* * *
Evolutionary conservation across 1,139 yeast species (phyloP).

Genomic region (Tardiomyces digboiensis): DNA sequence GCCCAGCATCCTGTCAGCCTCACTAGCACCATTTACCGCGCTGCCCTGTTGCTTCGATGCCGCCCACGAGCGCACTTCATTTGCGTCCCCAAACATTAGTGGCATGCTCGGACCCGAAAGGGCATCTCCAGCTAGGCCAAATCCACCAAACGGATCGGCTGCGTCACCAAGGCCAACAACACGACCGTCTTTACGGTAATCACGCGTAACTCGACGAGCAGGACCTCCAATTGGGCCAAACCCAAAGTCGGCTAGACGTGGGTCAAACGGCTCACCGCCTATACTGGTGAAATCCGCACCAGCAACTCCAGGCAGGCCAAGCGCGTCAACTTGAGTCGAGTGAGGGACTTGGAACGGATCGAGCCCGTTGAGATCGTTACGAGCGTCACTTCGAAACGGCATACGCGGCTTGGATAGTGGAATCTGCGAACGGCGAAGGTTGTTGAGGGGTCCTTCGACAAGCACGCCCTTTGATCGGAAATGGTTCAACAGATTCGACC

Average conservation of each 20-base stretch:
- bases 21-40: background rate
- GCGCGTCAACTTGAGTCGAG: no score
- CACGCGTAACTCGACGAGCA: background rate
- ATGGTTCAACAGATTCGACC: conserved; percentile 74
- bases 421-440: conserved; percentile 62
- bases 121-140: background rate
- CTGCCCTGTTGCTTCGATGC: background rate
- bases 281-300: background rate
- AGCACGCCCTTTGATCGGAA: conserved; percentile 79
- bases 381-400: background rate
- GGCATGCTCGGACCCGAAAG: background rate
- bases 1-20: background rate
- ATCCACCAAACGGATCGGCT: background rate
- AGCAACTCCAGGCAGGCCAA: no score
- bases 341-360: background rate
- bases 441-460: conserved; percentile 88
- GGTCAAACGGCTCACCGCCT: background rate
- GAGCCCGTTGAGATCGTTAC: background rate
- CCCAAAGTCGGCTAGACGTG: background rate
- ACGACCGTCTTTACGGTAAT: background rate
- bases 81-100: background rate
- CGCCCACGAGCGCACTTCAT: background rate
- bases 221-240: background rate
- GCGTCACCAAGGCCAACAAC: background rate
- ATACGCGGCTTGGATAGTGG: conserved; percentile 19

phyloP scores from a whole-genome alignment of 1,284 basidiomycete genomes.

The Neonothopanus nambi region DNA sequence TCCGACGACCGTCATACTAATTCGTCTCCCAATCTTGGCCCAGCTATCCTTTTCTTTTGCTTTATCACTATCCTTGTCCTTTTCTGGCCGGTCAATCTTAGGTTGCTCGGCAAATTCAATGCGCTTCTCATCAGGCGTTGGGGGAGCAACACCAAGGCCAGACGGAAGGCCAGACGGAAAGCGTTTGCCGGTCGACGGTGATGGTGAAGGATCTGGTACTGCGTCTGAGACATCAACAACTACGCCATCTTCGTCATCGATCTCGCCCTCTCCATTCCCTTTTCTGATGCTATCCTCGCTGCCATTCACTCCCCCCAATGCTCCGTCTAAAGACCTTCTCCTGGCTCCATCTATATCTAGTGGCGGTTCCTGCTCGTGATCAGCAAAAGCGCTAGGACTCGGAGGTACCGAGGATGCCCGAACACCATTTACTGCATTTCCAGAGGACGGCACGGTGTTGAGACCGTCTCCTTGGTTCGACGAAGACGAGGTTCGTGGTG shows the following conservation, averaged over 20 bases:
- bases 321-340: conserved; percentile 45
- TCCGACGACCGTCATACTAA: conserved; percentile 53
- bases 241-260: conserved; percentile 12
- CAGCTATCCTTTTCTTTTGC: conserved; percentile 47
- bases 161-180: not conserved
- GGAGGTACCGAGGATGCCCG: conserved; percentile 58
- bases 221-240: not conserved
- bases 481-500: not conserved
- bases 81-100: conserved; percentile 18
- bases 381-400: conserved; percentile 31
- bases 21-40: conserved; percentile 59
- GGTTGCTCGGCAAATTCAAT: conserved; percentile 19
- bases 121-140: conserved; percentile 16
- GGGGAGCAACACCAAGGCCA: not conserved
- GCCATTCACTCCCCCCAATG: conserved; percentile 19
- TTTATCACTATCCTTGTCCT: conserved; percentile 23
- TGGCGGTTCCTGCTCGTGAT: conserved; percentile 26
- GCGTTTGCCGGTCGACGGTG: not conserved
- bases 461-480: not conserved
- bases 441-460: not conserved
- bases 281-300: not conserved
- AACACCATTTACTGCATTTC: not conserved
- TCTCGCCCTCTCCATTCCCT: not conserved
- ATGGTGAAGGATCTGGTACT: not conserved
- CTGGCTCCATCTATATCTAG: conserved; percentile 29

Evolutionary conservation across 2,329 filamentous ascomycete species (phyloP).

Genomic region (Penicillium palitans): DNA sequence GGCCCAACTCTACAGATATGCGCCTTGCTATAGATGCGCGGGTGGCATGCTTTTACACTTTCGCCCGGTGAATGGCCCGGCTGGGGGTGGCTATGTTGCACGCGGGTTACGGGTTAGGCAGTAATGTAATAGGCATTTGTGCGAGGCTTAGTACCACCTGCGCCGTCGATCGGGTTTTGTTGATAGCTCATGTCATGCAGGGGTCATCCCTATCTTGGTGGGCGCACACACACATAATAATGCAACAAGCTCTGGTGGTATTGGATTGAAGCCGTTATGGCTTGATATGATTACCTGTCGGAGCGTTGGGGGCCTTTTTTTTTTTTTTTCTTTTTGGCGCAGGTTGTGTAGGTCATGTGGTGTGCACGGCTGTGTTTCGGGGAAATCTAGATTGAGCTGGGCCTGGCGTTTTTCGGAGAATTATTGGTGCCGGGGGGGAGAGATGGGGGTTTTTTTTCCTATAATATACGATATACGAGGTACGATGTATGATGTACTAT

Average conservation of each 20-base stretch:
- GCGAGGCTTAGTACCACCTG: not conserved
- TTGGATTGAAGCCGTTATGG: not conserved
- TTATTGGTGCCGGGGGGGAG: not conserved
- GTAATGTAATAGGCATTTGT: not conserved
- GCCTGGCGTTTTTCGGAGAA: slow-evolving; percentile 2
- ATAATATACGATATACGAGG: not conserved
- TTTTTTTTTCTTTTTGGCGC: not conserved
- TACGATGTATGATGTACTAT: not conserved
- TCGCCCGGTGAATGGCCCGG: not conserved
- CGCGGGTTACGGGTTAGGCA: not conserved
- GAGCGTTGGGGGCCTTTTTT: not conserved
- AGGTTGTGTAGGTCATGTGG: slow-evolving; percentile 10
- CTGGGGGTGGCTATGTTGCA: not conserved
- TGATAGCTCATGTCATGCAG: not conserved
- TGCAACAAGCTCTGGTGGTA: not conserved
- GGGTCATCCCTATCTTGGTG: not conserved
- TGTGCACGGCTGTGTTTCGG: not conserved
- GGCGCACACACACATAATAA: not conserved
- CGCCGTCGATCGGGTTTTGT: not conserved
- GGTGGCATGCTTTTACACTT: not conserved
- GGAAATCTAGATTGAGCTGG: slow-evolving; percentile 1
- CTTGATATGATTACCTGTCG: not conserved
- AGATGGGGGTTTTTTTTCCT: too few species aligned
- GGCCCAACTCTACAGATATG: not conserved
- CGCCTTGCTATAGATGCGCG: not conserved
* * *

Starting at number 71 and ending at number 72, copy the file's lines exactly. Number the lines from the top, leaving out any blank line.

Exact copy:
- CTGGGGGTGGCTATGTTGCA: not conserved
- TGATAGCTCATGTCATGCAG: not conserved